University of Denver.

"We don't hold liquor stores responsible, and we don't hold vodka 
producers responsible for drunk drivers," Kamin said.

Still, the mere filing of such a lawsuit marks a shift within the 
marijuana industry itself and may open the door for future claims.

"Filing this lawsuit, to a certain extent, is a sign that marijuana 
is becoming a bigger business," Kamin said. "You can't file a lawsuit 
against a drug dealer. But what these suits are showing is that 
marijuana is becoming an industry that they want to hold accountable 
if they think it's caused a harm."

The lawsuit also names Kirk as a defendant. Attorneys allege he acted 
negligently when he voluntarily became intoxicated to a point where 
he could no longer control his actions. But Kirk had no intention of 
hurting his wife and no way of knowing that consuming the pot could 
cause the reaction it did, the lawsuit said.

The now 49-year-old changed his plea from not guilty to not guilty by 
reason of insanity in September.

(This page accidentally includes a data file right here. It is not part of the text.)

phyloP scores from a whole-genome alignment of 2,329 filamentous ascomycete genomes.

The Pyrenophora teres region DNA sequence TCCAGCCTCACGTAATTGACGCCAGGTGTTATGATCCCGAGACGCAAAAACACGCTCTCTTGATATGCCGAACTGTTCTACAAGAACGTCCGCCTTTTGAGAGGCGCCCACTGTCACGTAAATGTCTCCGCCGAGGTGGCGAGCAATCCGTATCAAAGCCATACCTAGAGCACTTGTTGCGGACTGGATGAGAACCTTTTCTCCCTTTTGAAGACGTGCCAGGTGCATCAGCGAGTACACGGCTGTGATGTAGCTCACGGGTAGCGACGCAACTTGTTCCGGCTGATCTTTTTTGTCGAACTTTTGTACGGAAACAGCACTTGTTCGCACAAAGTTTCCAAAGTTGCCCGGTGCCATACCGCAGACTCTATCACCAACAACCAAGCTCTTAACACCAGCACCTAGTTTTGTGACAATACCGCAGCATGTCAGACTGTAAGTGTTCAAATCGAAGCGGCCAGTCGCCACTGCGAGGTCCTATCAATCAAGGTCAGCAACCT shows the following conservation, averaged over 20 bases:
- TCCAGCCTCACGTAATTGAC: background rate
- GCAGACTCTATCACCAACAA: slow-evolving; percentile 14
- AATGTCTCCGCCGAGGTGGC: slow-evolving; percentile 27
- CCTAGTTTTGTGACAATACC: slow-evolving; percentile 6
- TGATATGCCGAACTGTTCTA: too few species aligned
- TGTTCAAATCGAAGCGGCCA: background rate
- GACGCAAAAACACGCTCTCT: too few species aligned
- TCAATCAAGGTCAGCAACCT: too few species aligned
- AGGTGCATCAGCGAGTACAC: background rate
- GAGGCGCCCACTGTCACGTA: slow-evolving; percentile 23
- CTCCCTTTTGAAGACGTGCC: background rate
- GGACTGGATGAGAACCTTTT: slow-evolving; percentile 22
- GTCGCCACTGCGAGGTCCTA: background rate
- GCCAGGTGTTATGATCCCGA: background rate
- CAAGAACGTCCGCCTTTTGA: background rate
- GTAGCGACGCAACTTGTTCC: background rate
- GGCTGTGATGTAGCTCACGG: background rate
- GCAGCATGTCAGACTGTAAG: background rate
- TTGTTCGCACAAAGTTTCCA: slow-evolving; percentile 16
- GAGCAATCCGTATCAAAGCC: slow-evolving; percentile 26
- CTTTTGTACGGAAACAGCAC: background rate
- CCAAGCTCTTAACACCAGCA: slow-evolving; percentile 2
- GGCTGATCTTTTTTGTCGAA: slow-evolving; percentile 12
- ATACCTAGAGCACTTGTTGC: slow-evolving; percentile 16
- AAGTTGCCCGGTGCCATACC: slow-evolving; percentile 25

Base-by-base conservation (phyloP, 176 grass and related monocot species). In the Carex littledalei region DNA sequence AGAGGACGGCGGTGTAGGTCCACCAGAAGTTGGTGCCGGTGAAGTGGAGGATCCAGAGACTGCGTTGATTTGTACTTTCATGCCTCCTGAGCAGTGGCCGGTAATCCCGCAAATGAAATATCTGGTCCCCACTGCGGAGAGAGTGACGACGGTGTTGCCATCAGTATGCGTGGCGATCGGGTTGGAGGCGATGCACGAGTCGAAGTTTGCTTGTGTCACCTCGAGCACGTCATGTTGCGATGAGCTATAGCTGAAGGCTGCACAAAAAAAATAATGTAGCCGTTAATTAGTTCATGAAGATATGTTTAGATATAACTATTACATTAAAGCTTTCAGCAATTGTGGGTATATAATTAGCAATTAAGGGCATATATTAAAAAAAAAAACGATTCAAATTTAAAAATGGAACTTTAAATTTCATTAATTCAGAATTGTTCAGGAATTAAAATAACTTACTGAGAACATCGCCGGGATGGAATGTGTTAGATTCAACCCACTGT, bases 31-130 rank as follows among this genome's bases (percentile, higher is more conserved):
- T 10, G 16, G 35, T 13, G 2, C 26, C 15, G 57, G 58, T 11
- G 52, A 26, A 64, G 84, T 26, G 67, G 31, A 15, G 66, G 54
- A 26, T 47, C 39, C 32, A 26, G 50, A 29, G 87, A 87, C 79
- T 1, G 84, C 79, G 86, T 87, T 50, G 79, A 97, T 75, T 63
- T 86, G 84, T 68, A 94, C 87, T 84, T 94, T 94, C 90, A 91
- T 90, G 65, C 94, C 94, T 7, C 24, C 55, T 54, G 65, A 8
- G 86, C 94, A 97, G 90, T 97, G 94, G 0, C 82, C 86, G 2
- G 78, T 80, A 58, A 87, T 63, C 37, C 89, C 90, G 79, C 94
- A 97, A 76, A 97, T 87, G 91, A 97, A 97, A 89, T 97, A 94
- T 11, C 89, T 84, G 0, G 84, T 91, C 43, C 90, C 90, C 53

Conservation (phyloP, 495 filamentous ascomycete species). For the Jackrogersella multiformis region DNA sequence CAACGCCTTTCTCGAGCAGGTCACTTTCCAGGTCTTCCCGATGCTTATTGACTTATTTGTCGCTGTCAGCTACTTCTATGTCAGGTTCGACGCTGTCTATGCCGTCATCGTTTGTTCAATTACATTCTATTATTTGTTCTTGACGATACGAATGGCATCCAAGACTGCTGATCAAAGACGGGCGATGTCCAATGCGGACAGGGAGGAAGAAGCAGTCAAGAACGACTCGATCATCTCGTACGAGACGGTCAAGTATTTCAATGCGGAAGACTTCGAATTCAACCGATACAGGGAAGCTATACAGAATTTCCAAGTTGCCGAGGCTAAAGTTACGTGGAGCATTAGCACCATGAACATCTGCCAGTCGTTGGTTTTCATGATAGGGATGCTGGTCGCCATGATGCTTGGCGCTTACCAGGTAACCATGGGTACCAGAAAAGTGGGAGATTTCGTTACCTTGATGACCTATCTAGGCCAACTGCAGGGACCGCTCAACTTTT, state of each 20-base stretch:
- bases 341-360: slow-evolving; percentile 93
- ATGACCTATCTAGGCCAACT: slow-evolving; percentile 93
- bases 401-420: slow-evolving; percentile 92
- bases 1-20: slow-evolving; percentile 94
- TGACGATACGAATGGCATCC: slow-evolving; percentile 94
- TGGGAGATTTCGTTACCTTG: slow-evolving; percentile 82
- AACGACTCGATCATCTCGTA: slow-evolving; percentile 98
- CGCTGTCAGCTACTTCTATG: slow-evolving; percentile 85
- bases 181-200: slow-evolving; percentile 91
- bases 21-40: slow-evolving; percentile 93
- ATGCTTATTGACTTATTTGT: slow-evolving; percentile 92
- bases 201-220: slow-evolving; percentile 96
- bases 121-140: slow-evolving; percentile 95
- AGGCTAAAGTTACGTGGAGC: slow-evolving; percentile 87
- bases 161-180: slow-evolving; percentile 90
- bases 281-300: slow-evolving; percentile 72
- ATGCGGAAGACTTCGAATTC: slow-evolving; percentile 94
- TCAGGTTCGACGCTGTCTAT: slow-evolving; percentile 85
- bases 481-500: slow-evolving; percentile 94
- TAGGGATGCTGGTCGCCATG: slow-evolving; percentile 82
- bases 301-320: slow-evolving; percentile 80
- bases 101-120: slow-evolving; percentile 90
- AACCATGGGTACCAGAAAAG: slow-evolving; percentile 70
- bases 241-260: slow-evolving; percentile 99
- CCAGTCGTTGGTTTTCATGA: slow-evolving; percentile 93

He has since been ordered to have an evaluation at the Colorado 
Mental Health Institute at Pueblo. It is unclear if that evaluation 
has been completed.

The lawsuit's claims contradict Denver prosecutors, who have argued 
Kirk acted intentionally. They claim the financial and emotional 
strain of his marriage contributed to a conscious decision to kill his wife.

Blood tests taken after the shooting revealed Kirk had a low level of 
THC in his system. No alcohol or other drugs - illegal or 
prescription - were detected.

A toxicology report showed Kirk had 2.3 nanograms of THC per 
milliliter of blood the night of the shooting. The state's legal 
limit for stoned driving is 5 nanograms of THC per milliliter.

Reports from defense witnesses, including a psychiatrist, 
psychologist, toxicologist and an expert on the effects of marijuana 
show that defense attorneys are poised to argue that Kirk did not 
have the mental capacity to plan or kill his wife. When considered 
together, the reports could suggest the THC in Kirk's system may have 
contributed to or triggered a psychotic break.

Even if Kirk consumed only part of the edible, "the adverse effects 
could have been severe. It was negligent and reckless not to warn our 
community of these dangers," according to the lawsuit.

As a result of their mother's death, Kristine Kirk's sons have 
suffered non-economic damages, such as emotional suffering. The 
lawsuit also claims they have suffered economic damages.